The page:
Objective: To test the hypothesis that specific psychopathological non-cognitive symptoms are associated with incident mild cognitive impairment (MCI), while different symptoms are associated with incident dementia of Alzheimer's type (DAT).
Methods: A representative community sample of 4,803 individuals aged 55+ years was interviewed in a two-phase screening, in Wave I or ZARADEMP I. This is the baseline, cross-sectional study of the ZARADEMP Project, a longitudinal study to document incidence and risk factors of dementia. The main instrument for assessment of participants was the ZARADEMP Interview, which includes standardized Spanish versions of instruments such as the Mini-Mental Status Examination and the Geriatric Mental State GMS-AGECAT. Two years later, in Wave II or ZARADEMP II, the cognitively non-deteriorated elderly were reassessed in a similar, two-phase procedure. "Incident cases" of both dementia and DAT (DSM-IV-TR criteria), as well as MCI (operationally defined Petersen's criteria) were diagnosed by a panel of psychiatrists. Statistical, logistic regression models, adjusted by age, sex and education were used to test the hypothesized association.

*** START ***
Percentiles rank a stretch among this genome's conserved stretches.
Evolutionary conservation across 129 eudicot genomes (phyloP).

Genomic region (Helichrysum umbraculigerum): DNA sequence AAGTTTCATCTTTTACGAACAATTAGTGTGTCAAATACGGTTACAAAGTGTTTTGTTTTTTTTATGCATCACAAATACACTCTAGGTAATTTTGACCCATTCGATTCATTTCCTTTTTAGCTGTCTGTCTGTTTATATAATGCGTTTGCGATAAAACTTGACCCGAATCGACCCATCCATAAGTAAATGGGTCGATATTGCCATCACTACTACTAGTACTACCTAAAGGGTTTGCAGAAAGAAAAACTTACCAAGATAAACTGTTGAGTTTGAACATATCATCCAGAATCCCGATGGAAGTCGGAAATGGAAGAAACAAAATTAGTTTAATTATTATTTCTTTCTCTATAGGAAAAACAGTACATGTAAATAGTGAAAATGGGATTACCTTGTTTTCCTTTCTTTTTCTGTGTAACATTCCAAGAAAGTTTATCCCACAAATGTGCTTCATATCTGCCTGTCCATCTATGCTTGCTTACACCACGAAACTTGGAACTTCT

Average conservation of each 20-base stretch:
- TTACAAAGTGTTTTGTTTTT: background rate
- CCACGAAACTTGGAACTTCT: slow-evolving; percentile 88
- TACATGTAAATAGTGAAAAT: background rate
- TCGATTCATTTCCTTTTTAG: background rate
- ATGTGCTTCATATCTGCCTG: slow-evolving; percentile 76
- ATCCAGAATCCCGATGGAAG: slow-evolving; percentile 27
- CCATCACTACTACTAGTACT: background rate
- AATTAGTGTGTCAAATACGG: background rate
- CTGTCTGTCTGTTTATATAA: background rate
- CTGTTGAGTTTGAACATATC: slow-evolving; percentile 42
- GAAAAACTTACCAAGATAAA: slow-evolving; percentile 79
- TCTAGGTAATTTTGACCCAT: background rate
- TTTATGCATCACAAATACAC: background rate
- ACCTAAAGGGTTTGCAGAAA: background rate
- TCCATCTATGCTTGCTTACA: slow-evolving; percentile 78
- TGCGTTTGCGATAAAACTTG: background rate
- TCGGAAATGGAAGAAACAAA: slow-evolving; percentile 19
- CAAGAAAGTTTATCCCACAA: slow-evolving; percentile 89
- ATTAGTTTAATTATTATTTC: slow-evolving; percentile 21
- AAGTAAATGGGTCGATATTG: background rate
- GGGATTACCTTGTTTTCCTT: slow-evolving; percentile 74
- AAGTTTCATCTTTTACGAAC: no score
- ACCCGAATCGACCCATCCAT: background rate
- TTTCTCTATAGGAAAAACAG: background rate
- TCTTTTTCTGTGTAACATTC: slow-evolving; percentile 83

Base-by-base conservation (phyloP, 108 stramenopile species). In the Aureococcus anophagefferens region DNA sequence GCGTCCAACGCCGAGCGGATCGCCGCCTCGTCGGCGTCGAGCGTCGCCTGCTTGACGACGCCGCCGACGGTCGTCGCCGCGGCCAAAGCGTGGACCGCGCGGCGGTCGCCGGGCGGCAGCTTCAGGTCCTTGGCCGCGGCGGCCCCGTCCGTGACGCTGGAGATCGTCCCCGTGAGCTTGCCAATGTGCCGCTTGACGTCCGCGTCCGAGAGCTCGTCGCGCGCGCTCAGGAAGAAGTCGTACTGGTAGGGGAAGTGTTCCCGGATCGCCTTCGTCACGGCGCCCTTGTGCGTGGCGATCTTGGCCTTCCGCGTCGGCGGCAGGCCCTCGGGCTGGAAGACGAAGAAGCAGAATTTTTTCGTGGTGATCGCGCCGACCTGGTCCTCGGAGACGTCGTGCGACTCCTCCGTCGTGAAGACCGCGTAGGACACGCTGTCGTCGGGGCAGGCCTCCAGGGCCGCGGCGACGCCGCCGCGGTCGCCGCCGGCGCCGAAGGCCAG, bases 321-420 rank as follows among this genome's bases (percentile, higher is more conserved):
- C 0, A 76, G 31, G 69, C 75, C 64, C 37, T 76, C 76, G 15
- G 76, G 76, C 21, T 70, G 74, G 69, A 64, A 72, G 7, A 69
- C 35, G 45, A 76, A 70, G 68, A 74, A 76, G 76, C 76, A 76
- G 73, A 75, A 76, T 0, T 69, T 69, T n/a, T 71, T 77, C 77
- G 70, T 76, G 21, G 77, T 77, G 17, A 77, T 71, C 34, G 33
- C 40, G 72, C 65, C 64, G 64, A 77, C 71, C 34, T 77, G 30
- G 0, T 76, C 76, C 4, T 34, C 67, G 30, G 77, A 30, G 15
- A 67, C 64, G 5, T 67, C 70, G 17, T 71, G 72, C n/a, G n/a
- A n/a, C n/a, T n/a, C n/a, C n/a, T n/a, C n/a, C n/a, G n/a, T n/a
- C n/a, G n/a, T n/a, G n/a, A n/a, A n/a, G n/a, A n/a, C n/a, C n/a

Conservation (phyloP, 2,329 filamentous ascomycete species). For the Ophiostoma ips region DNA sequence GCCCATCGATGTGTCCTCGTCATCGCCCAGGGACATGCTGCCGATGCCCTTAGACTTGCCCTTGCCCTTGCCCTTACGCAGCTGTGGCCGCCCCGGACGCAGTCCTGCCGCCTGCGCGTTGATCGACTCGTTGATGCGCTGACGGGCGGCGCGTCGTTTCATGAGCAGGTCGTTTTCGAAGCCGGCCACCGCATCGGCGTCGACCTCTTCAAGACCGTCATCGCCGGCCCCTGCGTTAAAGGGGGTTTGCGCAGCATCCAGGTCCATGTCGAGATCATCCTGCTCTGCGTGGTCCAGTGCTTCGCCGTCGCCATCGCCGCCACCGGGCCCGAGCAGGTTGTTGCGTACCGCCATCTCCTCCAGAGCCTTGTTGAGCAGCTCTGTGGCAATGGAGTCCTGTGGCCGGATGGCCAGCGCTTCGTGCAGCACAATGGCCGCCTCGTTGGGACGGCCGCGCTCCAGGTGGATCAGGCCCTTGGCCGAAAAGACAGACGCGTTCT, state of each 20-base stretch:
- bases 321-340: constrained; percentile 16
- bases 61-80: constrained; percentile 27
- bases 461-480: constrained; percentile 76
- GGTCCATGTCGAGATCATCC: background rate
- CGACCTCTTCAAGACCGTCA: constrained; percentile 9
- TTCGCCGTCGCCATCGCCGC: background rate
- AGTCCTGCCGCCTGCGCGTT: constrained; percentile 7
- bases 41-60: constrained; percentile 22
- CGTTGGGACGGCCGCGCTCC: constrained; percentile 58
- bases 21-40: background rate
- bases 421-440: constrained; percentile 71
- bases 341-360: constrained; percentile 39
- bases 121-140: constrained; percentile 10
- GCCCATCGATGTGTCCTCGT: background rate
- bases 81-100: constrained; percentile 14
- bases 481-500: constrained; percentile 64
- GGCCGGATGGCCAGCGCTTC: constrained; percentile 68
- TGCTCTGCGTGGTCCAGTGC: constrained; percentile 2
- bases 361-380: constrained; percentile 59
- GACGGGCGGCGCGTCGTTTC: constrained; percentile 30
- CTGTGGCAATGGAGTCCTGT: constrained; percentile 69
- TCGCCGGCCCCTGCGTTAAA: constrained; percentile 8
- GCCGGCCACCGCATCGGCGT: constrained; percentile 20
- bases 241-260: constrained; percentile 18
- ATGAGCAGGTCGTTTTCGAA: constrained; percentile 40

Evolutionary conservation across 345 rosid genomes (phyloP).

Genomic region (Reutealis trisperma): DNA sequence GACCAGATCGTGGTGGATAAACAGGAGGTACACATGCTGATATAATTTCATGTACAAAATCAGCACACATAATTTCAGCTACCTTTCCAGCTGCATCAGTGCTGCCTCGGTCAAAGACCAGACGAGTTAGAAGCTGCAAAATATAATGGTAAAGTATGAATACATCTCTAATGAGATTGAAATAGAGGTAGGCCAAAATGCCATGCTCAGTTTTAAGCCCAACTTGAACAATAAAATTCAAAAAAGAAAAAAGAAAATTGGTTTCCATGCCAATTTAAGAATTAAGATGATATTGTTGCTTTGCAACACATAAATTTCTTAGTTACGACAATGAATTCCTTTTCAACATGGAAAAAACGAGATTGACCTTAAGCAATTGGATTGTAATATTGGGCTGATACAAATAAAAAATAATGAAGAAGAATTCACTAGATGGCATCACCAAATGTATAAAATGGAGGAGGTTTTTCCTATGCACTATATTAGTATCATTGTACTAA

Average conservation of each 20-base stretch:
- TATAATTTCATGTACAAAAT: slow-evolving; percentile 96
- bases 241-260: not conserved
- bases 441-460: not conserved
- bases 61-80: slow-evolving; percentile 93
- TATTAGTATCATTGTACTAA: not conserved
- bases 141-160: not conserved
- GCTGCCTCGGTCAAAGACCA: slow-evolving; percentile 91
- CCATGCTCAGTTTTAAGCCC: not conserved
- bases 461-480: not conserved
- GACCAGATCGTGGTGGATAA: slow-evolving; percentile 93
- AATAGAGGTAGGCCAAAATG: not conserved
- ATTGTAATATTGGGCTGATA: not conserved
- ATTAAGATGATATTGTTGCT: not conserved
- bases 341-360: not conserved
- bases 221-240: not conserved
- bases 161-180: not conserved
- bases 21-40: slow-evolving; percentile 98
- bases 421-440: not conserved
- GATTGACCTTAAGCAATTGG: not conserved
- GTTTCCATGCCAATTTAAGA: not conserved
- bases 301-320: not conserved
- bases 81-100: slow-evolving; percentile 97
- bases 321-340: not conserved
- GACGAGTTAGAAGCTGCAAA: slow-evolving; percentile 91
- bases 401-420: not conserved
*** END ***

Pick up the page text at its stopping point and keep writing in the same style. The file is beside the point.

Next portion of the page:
Results: "Irritability", "neurovegetative symptoms", "sleep problems", "concentration difficulties", "loneliness" and "subjective slowing" documented at baseline were associated with incident MCI (odds ratio, OR range 1.71-2.67). A different profile of non-cognitive symptoms was associated with incident DAT, specifically "tension" (OR= 2.45), "sleep problems" (OR= 2.81), and "observed slowing" (OR= 4.35). On the contrary, "subjective restriction of activities" seemed to be negatively associated with DAT (OR= 0.12).
Conclusions: To our knowledge, this is the first report about some specific psychopathological, non-cognitive symptoms associated with incident MCI and/ or incident DAT, when controlling by each other. The psychopathological profile associated with MCI is different from the profile preceding DAT.